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Silver Staining Principle

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Status: Tadpole
Topic Started by exec
on 12/9/2006 0:49 AM   
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we use non ammoniacal silver staining using reagents as Na2S2O3, AgNO3 + Formaldehyde, developer as Na2CO3 + formaldehyde , stop solution as citrate.

can someone please explain me the principle of using this reagent in silver staining or mechanism behind silver staining.

it will be of great help. thanx,

Tony Rook
United States

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Posted By Tony Rook
on 1/9/2007 5:24 AM   
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The following link has a good summary of these historic silver staining protocols:

Two modifications to the silver nitrate staining technique of Merril et al, 1981
- Blum et al, 1987
- Heukeshoven et al, 1988

And the the silver diamin procedure of Oakely et al, 1980


Silver staining methods are about 10-100 times more sensitive than various Coomassie Blue staining techniques. Consequently, they are the method of choice when very low amounts of protein have to be detected on electrophoresis gels. A huge number of silver staining protocols have been published, based on the silver nitrate staining technique of Merril et al. (1981) and modifications (e.g. Blum et al, 1987, Heukeshoven et al. 1988) or the silver diamin procedure of Oakely et al. (1980).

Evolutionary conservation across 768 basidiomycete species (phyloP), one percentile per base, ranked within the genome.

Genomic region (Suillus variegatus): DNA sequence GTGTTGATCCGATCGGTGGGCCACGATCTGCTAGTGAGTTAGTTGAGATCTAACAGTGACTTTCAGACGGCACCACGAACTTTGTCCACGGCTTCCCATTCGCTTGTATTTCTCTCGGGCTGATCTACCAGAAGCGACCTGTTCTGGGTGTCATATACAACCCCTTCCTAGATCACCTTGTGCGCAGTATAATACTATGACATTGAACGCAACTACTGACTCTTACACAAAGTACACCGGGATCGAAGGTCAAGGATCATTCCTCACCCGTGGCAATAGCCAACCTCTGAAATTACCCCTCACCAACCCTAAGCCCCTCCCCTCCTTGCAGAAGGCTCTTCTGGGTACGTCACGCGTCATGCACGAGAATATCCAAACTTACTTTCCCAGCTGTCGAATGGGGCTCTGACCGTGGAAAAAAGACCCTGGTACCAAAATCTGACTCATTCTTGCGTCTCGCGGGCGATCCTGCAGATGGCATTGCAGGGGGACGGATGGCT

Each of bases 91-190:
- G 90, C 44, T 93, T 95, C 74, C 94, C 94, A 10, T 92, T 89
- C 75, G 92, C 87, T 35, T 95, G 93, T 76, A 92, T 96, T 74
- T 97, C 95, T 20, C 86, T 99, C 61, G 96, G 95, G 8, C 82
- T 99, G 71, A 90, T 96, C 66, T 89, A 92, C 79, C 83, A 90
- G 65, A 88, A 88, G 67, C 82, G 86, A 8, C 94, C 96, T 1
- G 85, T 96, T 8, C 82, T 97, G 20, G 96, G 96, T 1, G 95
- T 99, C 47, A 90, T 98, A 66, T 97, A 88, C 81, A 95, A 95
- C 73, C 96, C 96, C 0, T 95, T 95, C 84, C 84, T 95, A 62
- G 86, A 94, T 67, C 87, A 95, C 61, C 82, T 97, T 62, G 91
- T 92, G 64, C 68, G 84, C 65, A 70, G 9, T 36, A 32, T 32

It advisable not to pre-stain gels that will be subjected to autoradiography, as it will cause quenching (this is more a problem with silver staining than with Coomassie staining). Gels are soaked in an autoradiography reagent for 30 min at room temperature if using 35S or 14C labelled proteins, whereas gels containing 32P labelled proteins do not require such a treatment.

Electrophoretically separated polypeptides can be visualized by "general" stains like Coomassie Blue, silver, fluorescence or autoradiography, or by "specific" stains such as glycoprotein staining or immunochemical detection methods. Whereas the "general" protein stains are carried out in the electrophoresis gel directly, immunochemical detection methods are usually performed after electrophoretic transfer ("blotting") of the separated polypeptides from the electrophoresis gel onto an immobilizing membrane (Towbin et al. 1979; Kyhse-Andersen 1984).

Since the advent of highly sensitive microsequencing techniques, it is also possible to gain N-terminal or even internal amino acid sequence information of proteins separated by 2D-PAGE. Coomassie Blue stained spots ecxised from the electrophoresis gel or the blotting membrane with a scalpel or a razor blade can be subjected directly, or after cleavage, to Edman degradation using a gas phase amino acid sequence analyzer, amino acid composition analysis, or mass spectrometry. Usually, a single Coomassie stained spot yields sufficient protein (1-10 g) to obtain an N-terminal amino acid sequence. To elucidate internal sequences (which requires higher protein amounts), several identical spots from different 2-D gels have to be pooled. For mass spectro-metric analysis, lower amounts of protein (one silver stained spot) are often sufficient (Wilm et al. 1996).

Tony Rook

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